A History On Wood Burning Stoves
The warmth, reassurance and aesthetic appeal of wood burning stoves are truly timeless. Which is why they can slot effortlessly into contemporary interior designs, as well as traditional and ‘country-style’ property layouts. Did you ever stop to consider the history of stoves? How did we go from burning wood in open fires, to containing this sustainable energy source within modern, stylish and energy-efficient equipment?
Wood burning stove origins
The word ‘stove’ is believed to come from “stofa”, which means enclosed space. Humans began to create equipment to house and contain fires – fireplaces – thousands of years ago. In fact, on the island of Malta, there’s a fireplace in a temple that’s believed to have been built 3,600 years ago.
However, the wood burning stove origins are believed to date back to the 16th century. Before that, whether you lived in a grand castle or tiny hovel, your family's source of heat and light was right in the centre! Everyone huddled around this pivotal point to cook, chat and keep the chills away. You can picture the scene, with a smoke-filled room and everyone trying to keep the little ones away from the flames.
However, some bright spark had the idea of creating a ‘vessel’ or chamber to hold the fire, and moving it to the side of the room. This also involved venting the smoke away up a chimney. The advantages of putting the family fireplace in a stove were also an improvement in output. The chimney pulls air into the fire to fuel it further, as well as drawing away fumes and debris. Efficient combustion had been invented, and family fires began to get hotter and safer!
The earliest stoves
The earliest fire ‘chambers’ were often a combination of masonry and iron plates. The iron plates helped to disseminate the heat and also provided a sturdy cooking surface. It was a notion that became popular across the developed world. In 1735, a French architect called Francois Cuvilliés used masonry to build a wood fire burner covered by perforated iron plates. This was a “stew stove” to place pans on. Even one of North America’s founding fathers - Benjamin Franklin – got inspired by the idea. In 1744 he tinkered around with ways to create heat efficient cast iron stoves. Of course, the level of society you were at dictated how elaborate your stove was – from plain iron boxes to highly ornate cast iron wood burners to cook on.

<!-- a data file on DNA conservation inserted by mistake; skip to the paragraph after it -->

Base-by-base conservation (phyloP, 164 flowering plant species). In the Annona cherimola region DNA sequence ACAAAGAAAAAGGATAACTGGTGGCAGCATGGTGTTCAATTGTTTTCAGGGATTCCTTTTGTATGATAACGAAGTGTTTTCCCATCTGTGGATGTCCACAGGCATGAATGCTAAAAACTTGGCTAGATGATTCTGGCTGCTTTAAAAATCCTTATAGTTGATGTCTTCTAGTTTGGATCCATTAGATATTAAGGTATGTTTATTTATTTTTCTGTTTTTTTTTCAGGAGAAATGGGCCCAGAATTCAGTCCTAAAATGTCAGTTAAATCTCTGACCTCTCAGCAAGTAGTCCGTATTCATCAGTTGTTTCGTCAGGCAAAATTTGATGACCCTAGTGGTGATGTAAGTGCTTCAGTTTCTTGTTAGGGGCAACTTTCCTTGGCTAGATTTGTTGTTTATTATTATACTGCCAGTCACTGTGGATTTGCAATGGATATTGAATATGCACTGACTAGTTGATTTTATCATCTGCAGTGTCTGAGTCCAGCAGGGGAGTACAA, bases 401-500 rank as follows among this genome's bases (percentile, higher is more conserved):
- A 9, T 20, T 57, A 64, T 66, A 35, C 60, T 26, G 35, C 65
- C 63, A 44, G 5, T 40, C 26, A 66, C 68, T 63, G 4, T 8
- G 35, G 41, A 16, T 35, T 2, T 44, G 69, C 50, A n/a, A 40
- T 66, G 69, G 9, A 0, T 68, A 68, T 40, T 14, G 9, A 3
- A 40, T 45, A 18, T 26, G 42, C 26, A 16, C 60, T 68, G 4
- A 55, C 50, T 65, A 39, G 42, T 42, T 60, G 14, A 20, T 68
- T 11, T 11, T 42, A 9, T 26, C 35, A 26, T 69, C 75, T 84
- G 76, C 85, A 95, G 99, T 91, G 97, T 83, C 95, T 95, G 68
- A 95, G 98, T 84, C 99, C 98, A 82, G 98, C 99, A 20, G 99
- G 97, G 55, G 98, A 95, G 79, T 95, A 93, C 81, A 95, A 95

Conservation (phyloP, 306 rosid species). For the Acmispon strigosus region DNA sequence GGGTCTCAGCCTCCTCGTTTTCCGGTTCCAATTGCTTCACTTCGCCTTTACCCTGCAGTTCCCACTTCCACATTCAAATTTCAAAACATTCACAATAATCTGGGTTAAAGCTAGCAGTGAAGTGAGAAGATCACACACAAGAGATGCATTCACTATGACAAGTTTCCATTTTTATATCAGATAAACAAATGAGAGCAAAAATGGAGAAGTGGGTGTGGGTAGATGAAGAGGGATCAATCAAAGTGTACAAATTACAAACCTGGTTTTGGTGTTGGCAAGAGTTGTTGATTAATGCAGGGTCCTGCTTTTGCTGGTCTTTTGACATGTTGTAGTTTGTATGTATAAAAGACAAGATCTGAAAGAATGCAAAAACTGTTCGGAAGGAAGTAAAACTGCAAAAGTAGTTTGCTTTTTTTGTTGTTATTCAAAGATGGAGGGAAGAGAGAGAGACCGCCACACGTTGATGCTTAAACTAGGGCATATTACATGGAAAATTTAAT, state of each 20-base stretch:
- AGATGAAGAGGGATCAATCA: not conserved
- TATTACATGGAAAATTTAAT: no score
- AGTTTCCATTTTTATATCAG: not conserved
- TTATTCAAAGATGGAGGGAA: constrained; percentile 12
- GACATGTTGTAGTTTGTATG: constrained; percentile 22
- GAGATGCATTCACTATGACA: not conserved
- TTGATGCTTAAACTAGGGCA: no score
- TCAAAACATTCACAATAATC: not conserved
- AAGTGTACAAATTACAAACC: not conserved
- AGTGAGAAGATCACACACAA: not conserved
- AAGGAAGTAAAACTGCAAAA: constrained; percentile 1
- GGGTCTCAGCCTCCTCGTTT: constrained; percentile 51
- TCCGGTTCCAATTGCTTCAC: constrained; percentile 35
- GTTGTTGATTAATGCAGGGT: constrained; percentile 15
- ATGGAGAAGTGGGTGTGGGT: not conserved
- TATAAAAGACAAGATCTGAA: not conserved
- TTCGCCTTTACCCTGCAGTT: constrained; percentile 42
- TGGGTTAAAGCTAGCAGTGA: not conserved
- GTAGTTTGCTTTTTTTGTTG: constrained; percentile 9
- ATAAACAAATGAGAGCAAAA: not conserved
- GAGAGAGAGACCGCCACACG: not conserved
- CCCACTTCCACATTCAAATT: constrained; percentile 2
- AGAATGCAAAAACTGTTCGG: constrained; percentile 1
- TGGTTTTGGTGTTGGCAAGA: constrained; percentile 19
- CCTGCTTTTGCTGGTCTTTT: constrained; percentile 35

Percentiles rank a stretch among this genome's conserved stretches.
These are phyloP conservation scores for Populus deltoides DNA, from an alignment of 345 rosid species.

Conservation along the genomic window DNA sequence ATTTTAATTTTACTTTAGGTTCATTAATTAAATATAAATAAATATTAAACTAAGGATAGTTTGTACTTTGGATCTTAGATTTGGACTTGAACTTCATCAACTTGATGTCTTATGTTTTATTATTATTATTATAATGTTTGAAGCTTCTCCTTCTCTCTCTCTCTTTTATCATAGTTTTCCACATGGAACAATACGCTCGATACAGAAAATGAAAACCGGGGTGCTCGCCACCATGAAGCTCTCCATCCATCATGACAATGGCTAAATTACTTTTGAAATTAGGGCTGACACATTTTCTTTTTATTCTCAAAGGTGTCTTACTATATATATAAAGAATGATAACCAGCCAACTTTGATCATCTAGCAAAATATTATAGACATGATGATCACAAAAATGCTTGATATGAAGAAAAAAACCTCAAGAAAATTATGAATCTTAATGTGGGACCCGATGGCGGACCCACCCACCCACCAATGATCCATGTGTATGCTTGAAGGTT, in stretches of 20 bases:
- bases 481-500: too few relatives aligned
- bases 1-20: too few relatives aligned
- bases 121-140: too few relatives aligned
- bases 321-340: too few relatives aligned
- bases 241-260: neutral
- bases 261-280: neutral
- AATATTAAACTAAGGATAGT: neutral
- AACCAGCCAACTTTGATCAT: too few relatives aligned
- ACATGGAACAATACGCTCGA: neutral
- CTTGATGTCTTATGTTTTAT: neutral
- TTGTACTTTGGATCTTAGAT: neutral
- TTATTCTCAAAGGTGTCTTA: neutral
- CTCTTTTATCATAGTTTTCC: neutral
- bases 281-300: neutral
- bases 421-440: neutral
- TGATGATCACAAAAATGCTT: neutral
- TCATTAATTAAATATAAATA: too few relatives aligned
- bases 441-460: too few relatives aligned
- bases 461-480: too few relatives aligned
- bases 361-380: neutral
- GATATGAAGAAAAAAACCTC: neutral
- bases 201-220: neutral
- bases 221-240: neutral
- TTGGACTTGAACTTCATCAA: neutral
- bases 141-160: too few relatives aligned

Modern manufacture and design
The appliance of science and the capabilities of modern manufacturing have of course changed the appearance of wood burning stoves dramatically over the last centuries. As a method of cooking, they have been rendered largely redundant. However, they have remained a constant factor as they are still a popular focal point – both indoors and for outdoor living. Of course, they have become much safer, cleaner and more energy-efficient.
This has helped to counterbalance some of the myths and misconceptions stoves now face such as concerns about deforestation and air pollution. In fact, wood can be a highly sustainable fuel source, thanks to the regulation and control of forests. As combustion factors – and seals – have been increased dramatically in contemporary stoves, the amount of wood needed to create considerable heat has fallen dramatically.
Also, super-efficient wood stoves are available in many shapes, sizes and designs, making them a versatile solution. Their robust nature also adds to their ability to offer a sustainable source of heat. Some even have ‘self-cleaning’ properties! Innovation on this scale shows that wood burning stoves won't ever go 'out of fashion'.
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- Chris Murphy